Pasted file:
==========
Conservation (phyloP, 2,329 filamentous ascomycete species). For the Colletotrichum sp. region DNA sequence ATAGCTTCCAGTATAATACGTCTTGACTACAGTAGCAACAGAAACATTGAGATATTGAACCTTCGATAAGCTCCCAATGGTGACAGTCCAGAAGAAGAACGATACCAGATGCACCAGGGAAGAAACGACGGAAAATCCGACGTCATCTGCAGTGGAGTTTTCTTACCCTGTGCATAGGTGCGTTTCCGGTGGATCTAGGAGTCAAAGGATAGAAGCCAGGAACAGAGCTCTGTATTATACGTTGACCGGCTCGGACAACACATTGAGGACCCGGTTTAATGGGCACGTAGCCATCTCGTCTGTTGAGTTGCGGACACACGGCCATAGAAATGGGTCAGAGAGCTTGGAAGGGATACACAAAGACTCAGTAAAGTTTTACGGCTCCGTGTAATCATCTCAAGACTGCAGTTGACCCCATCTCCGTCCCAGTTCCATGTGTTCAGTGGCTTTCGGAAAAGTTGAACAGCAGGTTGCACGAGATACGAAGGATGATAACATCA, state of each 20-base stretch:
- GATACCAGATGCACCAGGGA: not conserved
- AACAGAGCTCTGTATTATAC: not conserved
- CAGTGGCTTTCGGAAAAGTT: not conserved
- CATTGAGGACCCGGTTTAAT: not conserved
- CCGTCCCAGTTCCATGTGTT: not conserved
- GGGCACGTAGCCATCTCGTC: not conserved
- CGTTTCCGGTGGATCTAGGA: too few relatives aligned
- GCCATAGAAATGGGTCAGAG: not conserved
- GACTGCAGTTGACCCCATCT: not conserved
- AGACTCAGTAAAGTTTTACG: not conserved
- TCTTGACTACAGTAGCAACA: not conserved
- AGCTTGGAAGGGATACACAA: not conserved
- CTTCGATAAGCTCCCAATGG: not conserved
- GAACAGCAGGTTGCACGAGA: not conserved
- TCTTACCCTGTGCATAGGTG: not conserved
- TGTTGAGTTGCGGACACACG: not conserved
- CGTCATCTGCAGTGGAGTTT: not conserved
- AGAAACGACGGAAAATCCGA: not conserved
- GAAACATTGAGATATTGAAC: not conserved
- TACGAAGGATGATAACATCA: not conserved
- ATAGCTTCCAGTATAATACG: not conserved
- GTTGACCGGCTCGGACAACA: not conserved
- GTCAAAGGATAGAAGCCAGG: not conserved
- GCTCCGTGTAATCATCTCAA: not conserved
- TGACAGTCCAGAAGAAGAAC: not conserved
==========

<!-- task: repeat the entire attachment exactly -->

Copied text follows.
Conservation (phyloP, 2,329 filamentous ascomycete species). For the Colletotrichum sp. region DNA sequence ATAGCTTCCAGTATAATACGTCTTGACTACAGTAGCAACAGAAACATTGAGATATTGAACCTTCGATAAGCTCCCAATGGTGACAGTCCAGAAGAAGAACGATACCAGATGCACCAGGGAAGAAACGACGGAAAATCCGACGTCATCTGCAGTGGAGTTTTCTTACCCTGTGCATAGGTGCGTTTCCGGTGGATCTAGGAGTCAAAGGATAGAAGCCAGGAACAGAGCTCTGTATTATACGTTGACCGGCTCGGACAACACATTGAGGACCCGGTTTAATGGGCACGTAGCCATCTCGTCTGTTGAGTTGCGGACACACGGCCATAGAAATGGGTCAGAGAGCTTGGAAGGGATACACAAAGACTCAGTAAAGTTTTACGGCTCCGTGTAATCATCTCAAGACTGCAGTTGACCCCATCTCCGTCCCAGTTCCATGTGTTCAGTGGCTTTCGGAAAAGTTGAACAGCAGGTTGCACGAGATACGAAGGATGATAACATCA, state of each 20-base stretch:
- GATACCAGATGCACCAGGGA: not conserved
- AACAGAGCTCTGTATTATAC: not conserved
- CAGTGGCTTTCGGAAAAGTT: not conserved
- CATTGAGGACCCGGTTTAAT: not conserved
- CCGTCCCAGTTCCATGTGTT: not conserved
- GGGCACGTAGCCATCTCGTC: not conserved
- CGTTTCCGGTGGATCTAGGA: too few relatives aligned
- GCCATAGAAATGGGTCAGAG: not conserved
- GACTGCAGTTGACCCCATCT: not conserved
- AGACTCAGTAAAGTTTTACG: not conserved
- TCTTGACTACAGTAGCAACA: not conserved
- AGCTTGGAAGGGATACACAA: not conserved
- CTTCGATAAGCTCCCAATGG: not conserved
- GAACAGCAGGTTGCACGAGA: not conserved
- TCTTACCCTGTGCATAGGTG: not conserved
- TGTTGAGTTGCGGACACACG: not conserved
- CGTCATCTGCAGTGGAGTTT: not conserved
- AGAAACGACGGAAAATCCGA: not conserved
- GAAACATTGAGATATTGAAC: not conserved
- TACGAAGGATGATAACATCA: not conserved
- ATAGCTTCCAGTATAATACG: not conserved
- GTTGACCGGCTCGGACAACA: not conserved
- GTCAAAGGATAGAAGCCAGG: not conserved
- GCTCCGTGTAATCATCTCAA: not conserved
- TGACAGTCCAGAAGAAGAAC: not conserved